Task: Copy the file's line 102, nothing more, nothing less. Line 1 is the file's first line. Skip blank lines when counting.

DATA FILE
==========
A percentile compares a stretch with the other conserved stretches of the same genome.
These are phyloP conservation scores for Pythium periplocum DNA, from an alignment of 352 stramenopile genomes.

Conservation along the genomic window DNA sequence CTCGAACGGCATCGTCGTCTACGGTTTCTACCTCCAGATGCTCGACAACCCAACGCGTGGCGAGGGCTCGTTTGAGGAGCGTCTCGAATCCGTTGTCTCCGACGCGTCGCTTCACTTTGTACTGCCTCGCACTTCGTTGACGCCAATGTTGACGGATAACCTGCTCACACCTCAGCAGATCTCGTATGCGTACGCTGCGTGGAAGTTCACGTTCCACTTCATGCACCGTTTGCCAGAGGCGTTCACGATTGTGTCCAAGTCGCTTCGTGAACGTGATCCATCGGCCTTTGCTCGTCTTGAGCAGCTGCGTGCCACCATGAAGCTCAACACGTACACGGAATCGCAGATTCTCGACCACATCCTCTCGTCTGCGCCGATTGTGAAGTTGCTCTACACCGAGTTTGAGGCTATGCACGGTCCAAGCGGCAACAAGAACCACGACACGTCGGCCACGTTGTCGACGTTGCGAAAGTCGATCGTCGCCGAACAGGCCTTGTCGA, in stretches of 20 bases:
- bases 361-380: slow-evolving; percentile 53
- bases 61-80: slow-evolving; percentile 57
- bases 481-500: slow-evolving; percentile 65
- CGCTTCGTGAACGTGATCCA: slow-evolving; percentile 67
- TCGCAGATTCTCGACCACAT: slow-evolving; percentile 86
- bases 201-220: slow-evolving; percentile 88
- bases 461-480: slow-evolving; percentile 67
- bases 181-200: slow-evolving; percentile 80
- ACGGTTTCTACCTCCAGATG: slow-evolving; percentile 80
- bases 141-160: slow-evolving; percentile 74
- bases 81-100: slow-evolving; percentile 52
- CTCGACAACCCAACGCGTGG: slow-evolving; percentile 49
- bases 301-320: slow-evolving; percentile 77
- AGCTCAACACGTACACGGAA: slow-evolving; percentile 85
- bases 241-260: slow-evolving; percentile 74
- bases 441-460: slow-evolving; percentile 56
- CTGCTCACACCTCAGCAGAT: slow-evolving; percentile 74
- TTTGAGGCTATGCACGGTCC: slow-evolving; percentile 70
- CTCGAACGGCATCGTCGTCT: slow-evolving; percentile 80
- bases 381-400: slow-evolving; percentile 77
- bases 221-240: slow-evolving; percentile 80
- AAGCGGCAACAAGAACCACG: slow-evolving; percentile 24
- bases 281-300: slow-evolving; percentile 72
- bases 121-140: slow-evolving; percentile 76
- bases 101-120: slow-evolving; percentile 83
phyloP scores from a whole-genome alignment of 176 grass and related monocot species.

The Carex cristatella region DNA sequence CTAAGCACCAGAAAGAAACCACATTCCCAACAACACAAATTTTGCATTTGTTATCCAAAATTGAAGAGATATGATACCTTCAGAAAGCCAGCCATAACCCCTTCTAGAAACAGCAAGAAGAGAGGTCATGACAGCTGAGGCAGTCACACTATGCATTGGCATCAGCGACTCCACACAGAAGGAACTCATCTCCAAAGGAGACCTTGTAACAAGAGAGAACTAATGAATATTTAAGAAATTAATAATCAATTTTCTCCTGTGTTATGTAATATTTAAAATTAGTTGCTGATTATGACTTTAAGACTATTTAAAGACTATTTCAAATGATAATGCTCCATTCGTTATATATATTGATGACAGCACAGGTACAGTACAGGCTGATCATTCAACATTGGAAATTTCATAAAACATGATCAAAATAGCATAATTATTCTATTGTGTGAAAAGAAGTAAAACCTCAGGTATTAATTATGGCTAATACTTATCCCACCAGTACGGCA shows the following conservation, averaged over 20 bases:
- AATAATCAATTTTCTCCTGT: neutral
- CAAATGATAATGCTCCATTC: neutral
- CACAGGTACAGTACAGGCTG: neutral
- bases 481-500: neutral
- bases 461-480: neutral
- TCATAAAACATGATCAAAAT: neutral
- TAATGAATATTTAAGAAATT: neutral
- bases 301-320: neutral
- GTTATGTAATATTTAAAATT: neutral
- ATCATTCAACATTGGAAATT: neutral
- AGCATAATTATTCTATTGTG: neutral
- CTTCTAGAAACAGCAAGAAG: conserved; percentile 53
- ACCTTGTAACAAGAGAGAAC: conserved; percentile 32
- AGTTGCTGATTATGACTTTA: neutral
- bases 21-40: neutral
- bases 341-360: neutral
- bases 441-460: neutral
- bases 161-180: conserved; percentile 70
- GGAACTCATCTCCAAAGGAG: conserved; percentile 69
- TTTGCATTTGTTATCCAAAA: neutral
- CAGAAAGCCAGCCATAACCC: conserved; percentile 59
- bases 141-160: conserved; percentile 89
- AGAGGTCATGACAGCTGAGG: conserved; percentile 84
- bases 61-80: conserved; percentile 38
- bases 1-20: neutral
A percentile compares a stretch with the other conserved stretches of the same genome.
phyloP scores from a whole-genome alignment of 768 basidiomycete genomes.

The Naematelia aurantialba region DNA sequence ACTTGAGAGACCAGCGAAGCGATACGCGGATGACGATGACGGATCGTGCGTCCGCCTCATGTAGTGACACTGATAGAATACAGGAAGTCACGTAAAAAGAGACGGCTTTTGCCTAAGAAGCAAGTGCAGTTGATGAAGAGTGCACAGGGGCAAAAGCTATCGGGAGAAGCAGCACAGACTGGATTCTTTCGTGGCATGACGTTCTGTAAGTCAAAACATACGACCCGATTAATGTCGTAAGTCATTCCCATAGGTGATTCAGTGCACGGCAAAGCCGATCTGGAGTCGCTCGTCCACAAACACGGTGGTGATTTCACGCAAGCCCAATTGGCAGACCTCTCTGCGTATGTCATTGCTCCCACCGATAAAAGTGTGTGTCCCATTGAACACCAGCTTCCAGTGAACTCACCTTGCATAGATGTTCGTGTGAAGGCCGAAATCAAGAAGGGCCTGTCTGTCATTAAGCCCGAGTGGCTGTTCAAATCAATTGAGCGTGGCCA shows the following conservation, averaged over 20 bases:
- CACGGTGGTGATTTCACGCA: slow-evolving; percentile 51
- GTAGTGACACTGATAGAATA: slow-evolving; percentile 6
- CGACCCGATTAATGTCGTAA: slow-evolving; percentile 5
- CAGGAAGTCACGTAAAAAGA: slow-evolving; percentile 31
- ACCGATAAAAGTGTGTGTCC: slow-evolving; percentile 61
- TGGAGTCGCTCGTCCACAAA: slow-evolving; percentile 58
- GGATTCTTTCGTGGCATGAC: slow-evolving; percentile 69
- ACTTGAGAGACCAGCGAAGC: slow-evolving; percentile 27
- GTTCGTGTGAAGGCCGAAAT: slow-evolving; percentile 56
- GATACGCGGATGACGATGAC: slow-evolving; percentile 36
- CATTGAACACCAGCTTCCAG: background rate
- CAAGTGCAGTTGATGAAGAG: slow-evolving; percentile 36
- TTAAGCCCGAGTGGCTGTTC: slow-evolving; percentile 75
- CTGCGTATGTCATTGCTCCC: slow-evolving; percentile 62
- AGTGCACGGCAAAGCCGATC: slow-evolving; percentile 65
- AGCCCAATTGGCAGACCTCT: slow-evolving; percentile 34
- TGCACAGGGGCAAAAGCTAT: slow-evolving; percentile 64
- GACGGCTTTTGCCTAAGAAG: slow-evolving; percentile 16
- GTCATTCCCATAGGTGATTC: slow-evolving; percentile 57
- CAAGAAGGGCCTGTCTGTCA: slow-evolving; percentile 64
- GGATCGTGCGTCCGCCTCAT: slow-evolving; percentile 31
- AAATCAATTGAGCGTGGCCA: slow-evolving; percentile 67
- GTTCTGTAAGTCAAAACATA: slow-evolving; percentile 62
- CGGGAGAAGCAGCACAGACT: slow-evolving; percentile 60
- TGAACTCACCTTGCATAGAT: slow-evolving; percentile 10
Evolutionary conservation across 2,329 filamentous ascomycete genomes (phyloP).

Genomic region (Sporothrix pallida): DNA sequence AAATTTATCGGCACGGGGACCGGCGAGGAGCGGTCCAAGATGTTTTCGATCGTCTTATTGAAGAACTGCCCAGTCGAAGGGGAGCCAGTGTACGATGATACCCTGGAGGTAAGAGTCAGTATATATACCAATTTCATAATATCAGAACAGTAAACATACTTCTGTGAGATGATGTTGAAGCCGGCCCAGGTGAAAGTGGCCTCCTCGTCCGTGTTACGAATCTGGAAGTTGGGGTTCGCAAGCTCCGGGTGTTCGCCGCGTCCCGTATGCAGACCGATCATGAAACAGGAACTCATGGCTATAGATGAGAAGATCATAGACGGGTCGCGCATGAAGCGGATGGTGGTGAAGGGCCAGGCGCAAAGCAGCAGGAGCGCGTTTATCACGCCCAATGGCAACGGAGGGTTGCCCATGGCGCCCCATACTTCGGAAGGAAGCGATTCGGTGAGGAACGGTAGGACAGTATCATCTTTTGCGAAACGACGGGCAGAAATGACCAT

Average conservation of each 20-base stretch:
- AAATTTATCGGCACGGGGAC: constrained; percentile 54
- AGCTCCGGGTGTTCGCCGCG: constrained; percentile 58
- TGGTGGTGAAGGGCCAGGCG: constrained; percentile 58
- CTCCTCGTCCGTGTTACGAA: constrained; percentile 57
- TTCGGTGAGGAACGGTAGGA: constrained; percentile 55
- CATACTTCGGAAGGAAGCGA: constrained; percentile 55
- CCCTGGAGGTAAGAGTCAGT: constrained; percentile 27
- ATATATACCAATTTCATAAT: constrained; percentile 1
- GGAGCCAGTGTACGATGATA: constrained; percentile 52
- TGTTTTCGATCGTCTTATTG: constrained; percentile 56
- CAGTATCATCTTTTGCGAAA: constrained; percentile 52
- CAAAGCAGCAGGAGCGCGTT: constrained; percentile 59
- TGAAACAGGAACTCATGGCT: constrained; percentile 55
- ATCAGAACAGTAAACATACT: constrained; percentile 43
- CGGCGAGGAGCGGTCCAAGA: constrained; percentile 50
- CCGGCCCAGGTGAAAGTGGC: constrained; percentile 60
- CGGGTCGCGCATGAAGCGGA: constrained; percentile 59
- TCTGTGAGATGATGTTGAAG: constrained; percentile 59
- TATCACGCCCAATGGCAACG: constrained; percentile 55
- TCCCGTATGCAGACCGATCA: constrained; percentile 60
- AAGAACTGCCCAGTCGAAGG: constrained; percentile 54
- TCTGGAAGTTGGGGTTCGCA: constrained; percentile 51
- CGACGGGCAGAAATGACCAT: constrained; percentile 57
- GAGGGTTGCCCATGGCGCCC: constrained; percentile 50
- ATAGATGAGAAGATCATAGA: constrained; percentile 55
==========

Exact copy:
- CCGGCCCAGGTGAAAGTGGC: constrained; percentile 60